Researchers from several countries have presented their theory on a quantum computer that uses time-travelling particles to perform intractable computations.

Take this news with a grain of salt, and then send that grain back in time to solve a hard computational problem in the present, because a group of scientists believe that time-travelling quantum computers are the future.

Let’s get something out of the way first: in our normal, day-to-day lives, time travel remains an impossibility. At the level of quantum physics, however? Well, let’s just say it’s a definite maybe. The theory of general relativity allows for time-travel to exist, through warps in spacetime we call wormholes. Most of these wormholes are probably just the right size for quantum particle to travel through.

It’s under the assumption that it can happen, however, that an international group of physicists are proposing their revolutionary idea: that taking one half of a pair of entangled, quantum particles, then sending it back in time on a theoretically pre-existing time loop could create tremendous computational power. Talk about over-clocked, right? Right? Sorry.

First, you should understand what it means to have entangled particles. Entanglement is the phenomena whereby two or more entities are connected over vast distances (or times), in such a way that to observe one is to simultaneously observe the other. Fans of Mass Effect 3 encountered the technology whenever Admiral Hackett wanted to congratulate Shepard on not ruining the galaxy yet, and the idea has come up in sci-fi a lot since and before then.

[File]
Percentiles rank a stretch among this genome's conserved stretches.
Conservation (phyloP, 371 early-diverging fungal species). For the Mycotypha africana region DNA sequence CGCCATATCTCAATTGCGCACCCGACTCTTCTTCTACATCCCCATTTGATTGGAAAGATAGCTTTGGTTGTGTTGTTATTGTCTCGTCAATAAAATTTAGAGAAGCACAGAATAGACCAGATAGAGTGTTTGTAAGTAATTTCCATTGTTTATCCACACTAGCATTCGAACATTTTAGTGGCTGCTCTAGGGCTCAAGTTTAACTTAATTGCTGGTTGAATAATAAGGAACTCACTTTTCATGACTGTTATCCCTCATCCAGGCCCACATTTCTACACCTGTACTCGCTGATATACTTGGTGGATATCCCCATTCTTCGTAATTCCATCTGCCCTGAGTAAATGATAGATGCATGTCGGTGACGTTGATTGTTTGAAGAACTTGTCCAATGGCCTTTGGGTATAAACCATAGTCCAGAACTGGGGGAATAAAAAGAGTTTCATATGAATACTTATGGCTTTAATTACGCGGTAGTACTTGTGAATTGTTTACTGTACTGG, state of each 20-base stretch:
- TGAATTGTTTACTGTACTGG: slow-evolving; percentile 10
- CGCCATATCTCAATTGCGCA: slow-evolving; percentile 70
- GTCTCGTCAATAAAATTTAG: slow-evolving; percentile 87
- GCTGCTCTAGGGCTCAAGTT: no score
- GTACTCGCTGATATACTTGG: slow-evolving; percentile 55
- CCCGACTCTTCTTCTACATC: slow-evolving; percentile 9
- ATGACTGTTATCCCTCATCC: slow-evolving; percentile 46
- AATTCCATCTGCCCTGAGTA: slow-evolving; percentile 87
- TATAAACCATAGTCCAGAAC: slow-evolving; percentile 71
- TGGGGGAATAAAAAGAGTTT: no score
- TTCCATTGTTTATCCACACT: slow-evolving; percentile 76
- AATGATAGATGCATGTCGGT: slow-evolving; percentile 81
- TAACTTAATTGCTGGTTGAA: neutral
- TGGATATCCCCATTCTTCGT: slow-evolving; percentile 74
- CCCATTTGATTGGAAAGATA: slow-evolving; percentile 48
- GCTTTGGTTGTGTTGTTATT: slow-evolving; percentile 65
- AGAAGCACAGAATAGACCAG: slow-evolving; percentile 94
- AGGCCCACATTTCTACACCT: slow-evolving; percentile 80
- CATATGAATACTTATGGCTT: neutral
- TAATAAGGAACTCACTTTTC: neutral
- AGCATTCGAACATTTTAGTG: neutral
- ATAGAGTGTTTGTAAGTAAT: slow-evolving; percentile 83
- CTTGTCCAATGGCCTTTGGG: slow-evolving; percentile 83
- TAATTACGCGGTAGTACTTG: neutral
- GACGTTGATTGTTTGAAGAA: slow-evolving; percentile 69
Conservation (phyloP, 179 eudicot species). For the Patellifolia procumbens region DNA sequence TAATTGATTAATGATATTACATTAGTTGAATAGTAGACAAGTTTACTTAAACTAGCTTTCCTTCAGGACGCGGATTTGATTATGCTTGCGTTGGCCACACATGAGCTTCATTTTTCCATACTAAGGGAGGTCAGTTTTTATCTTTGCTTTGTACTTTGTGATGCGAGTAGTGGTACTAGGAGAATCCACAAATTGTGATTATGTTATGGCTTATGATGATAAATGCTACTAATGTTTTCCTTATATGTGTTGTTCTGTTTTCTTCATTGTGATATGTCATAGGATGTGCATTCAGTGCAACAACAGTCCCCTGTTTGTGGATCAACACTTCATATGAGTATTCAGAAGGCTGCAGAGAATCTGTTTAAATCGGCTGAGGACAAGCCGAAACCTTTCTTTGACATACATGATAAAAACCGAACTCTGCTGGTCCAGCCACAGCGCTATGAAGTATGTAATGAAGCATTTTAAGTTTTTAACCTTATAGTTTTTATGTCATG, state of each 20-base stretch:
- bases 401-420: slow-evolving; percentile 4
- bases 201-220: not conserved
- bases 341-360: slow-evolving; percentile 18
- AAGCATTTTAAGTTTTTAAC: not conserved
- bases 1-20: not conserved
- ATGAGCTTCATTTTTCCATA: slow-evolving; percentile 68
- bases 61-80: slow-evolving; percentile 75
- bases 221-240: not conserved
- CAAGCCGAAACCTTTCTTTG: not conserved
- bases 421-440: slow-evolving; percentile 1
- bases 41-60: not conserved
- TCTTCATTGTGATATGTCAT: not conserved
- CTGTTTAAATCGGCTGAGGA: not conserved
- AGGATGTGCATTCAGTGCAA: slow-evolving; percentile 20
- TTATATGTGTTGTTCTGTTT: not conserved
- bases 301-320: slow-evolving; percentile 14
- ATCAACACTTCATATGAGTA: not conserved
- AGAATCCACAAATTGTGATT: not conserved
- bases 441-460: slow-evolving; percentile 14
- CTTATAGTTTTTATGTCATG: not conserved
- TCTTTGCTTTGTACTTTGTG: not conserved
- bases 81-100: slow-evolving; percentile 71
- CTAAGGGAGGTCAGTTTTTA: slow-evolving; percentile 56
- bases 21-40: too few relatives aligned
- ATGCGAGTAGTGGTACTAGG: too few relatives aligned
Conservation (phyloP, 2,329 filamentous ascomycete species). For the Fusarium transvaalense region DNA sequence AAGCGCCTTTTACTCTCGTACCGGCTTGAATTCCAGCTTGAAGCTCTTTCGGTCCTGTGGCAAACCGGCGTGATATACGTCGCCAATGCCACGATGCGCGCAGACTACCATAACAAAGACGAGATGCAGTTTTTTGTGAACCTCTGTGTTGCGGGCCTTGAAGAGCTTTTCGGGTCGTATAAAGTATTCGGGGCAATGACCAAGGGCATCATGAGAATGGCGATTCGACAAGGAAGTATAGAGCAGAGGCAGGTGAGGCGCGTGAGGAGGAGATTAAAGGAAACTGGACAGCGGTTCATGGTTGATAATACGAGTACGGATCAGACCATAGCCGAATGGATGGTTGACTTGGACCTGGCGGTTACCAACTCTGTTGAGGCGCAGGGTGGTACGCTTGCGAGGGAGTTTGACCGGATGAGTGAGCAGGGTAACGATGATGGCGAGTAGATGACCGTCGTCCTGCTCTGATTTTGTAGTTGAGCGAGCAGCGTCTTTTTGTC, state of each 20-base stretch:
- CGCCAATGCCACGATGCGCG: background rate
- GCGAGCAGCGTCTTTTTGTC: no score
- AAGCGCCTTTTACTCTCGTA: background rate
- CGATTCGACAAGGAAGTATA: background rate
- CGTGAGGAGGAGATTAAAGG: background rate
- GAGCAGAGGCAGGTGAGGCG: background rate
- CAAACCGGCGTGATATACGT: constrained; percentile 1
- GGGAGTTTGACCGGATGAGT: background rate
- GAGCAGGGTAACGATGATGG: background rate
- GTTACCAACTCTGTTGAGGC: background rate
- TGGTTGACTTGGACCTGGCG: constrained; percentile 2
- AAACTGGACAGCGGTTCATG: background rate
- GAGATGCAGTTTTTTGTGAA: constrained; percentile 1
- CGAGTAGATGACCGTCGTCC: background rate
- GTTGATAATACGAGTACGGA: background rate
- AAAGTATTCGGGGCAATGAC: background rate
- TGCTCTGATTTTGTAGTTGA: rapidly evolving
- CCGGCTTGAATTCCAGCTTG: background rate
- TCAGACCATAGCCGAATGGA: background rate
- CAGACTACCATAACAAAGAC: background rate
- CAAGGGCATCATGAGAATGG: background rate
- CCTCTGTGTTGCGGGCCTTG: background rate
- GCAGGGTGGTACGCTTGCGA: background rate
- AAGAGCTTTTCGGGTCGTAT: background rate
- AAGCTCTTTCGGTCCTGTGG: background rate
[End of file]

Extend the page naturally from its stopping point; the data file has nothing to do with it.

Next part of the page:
The theoretical time-travelling particle would be locked, in that it could not interact with the past while it was back there, evading the “but I murdered my ancestor!”-type problems. “We avoid ‘classical’ paradoxes, like the grandfathers paradox, but you still get all these weird results,” says Miles Gu, is at the Centre for Quantum Technologies in Singapore and Beijing.

Jayne Thompson, a co-author of the study, adds, “Whenever we present the idea, people say no way can this have an effect… the reason there is an effect is because some information is stored in the entangling correlations: this is what we’re harnessing.”

I’m going to assume this will work exactly like the climax of the Day of the Doctor episode of Doctor Who.

I won’t pretend to know any more than what I’ve already written – nor will I assume any of my simplified explanations are correct. This is a hard problem. What I do know is that someday I may finally have a computer that can play Crysis!

That joke travelled here all the way from 2008. If only I could harness its power…


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